Is there still a thing called “a real connection” nowadays? With communication just a click away, one would guess a face-to-face conversation is no longer needed.
Let’s not fool ourselves by saying online communication is better, though. With the onset of technology, it seems that the world can’t function without it anymore. Given that millennials are finding their way up the ladder to be heard directly by whoever is at the top, there is no doubt that technology has played a tremendous role in transforming our professional lives.
Personally, I think the most basic and obvious thing technology has blessed us with is CONVENIENCE.
- Communicate with loved ones located in a different country
- Travel around the world
- Do work in a more organized manner
- Access information for research or school
- Process payments and documents
- Check the news and be updated
- Look for a job
- Shop without going to the mall
- Access better education
- And the list goes on and on… (it could be just about anything!)
Along the way, it’s not only giving people the convenience to do something but it has also improved our efficiency and effectiveness. But still, given all of those advantages, I guess somewhere in transit something gets lost.
Let’s take communication for instance. Working with people around the world is definitely beneficial. One could immediately learn about another person’s culture without actually travelling. A person can easily learn another language, maybe find greener pastures (or a better job), or find their true love by just staying online.
But, the bigger question is, did we really acquire/gain what we wanted? Culture for one cannot be taught online. It is something learned through doing or feeling when one is exposed to the actual situation. Seeing a picture online of healthy green grass with cows grazing is totally different from actually walking on that grass barefoot and observing a cow grazing up close. You get the point, right? Culture is something you experience.
Though a foreign language may be learned from a book, it is the intonation, pronunciation, and sentence construction that is hard to master when the dialect is not commonly heard or used on a daily basis. Talking to the locals will certainly help, compared to just reading a foreign language dictionary.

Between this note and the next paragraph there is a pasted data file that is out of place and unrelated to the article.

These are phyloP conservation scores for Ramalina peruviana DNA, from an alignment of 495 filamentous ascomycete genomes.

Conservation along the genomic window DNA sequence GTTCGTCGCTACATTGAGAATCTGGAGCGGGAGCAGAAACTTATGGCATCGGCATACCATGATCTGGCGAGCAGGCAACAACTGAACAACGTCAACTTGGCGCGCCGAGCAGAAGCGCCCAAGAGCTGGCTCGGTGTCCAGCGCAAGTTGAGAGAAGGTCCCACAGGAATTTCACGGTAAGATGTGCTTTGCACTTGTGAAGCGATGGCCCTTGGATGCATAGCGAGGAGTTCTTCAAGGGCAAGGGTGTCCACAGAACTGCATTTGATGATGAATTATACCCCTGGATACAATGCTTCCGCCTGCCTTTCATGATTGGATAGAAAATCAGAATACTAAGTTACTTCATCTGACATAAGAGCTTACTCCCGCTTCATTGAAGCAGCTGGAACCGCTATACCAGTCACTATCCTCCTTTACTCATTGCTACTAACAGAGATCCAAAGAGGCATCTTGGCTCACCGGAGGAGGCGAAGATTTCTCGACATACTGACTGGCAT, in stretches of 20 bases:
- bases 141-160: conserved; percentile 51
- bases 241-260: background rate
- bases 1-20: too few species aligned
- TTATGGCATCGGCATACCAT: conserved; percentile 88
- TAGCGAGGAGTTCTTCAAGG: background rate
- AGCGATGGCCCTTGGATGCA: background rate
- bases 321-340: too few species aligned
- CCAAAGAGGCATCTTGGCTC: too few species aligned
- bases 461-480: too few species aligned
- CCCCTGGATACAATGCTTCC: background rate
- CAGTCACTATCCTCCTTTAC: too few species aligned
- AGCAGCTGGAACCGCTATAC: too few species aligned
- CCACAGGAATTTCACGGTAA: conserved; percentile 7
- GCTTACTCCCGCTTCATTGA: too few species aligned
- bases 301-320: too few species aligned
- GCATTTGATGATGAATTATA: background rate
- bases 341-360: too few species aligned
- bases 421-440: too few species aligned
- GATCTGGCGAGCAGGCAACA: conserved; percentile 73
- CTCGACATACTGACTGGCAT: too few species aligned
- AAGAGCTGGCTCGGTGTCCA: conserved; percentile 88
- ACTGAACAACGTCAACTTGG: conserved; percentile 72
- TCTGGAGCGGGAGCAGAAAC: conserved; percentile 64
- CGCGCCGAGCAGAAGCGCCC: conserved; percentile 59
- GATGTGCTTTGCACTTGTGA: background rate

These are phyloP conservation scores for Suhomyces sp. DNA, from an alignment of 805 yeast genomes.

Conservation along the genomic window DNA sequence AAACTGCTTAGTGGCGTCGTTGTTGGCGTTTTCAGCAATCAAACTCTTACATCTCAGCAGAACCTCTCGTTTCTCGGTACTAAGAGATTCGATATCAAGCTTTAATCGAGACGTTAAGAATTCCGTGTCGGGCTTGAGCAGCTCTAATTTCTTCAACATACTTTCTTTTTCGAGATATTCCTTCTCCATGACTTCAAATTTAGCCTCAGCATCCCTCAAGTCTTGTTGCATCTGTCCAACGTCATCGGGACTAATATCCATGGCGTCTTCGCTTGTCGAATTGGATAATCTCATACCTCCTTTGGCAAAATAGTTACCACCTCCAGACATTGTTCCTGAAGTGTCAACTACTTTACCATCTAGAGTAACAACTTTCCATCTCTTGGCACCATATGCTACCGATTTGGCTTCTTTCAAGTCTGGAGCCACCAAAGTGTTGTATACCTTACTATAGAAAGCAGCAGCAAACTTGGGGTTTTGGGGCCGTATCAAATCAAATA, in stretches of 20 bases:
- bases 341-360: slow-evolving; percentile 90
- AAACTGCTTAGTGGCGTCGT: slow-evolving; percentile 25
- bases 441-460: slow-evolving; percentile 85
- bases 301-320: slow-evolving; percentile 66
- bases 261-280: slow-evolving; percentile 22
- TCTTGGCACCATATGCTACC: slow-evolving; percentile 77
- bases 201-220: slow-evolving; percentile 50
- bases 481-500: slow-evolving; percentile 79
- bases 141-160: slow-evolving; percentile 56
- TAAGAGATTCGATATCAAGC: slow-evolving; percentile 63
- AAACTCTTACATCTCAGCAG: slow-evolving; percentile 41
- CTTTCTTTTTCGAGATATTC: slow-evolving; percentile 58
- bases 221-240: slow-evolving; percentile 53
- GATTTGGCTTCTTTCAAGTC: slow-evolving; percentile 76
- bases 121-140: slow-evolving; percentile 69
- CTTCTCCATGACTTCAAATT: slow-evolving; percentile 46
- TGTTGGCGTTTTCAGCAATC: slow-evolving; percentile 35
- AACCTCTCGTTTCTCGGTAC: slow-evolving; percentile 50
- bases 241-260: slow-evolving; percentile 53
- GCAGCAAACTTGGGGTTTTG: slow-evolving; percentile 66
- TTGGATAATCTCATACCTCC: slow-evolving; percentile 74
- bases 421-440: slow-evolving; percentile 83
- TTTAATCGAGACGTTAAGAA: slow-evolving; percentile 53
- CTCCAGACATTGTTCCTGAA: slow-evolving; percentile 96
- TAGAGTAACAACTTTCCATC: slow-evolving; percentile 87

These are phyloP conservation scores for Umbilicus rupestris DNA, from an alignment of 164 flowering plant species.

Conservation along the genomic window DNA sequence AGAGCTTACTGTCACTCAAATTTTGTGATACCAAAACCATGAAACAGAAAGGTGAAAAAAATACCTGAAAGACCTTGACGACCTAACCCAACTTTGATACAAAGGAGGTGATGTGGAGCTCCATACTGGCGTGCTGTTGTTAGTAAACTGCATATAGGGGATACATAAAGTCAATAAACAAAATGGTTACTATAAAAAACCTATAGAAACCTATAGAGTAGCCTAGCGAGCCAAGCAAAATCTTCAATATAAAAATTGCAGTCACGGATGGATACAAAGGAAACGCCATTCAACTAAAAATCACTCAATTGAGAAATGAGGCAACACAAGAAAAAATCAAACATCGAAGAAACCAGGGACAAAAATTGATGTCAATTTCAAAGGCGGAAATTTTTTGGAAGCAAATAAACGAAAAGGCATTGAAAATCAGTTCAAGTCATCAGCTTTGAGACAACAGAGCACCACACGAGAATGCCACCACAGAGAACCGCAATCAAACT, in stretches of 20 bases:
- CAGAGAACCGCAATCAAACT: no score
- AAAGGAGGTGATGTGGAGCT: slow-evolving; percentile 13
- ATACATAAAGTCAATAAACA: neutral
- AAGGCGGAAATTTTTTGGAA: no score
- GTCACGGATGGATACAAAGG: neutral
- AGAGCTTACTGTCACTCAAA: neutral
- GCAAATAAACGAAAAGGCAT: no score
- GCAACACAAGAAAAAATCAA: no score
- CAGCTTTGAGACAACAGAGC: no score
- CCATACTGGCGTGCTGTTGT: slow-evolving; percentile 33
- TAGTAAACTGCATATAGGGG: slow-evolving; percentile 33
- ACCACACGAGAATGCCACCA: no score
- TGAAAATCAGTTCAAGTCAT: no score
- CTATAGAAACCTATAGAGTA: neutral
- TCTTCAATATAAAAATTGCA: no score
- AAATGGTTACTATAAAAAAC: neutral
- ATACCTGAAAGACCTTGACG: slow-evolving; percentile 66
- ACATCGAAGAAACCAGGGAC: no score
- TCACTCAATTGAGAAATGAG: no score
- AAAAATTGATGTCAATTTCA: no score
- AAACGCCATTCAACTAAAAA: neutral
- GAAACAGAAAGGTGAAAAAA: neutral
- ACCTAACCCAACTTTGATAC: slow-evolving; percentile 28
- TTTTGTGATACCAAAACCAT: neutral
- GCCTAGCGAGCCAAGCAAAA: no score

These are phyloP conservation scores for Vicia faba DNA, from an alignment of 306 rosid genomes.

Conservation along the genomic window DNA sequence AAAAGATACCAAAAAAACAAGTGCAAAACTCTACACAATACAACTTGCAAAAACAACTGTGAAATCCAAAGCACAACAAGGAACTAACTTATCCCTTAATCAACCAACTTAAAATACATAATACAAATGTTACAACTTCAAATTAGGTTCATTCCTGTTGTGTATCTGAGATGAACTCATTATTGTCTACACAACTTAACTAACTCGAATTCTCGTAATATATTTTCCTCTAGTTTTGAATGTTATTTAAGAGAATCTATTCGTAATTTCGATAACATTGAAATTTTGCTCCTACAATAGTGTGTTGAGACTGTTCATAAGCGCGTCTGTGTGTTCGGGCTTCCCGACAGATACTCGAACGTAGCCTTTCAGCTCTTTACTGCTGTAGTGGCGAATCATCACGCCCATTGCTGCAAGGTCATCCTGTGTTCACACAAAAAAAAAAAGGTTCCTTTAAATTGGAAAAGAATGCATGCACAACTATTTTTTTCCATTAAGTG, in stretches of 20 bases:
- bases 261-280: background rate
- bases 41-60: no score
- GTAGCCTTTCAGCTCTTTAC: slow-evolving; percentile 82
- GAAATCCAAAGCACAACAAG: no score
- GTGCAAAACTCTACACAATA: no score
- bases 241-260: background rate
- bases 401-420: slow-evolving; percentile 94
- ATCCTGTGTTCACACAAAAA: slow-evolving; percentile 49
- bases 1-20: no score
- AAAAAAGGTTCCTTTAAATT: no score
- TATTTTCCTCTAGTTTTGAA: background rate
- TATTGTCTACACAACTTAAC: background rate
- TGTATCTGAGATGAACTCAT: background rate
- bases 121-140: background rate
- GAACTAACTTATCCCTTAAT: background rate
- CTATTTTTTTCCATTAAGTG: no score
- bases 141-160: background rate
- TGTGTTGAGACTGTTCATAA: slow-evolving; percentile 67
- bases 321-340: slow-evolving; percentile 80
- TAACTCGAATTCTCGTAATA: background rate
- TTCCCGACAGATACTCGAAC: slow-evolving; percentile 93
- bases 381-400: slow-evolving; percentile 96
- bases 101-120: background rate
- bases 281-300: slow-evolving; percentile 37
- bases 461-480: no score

Finding that perfect mate and building a relationship takes time. Usually, people who do online dating end up meeting them in person to verify any relationship built online. Even working relations dictate that at some point, people still come together to celebrate victories, friendship or any kind of event.
Based on an article I’ve read, published by the Pip, online communication still lacks that feeling that actually provides happiness and closeness. That simple dose of serotonin and oxytocin just seems to be missing in the equation when communication is done online — which could also explain why artificial intelligence is far from replacing a human being.
Online communication, calls and text messaging are simply digital shortcuts. There is only a limited amount of emotion attached to an online exchange compared to a face-to-face conversation. As much as technology has found a way to make life easier, I think finding a balance to its pros and cons is still necessary to live a more fulfilled life.
It is a bit ironic to push for face-to-face conversations while working in a software development company. I hope the awareness of the importance of these interactions is enough to encourage people to talk to the rest of the team rather than using any type of digital shortcut.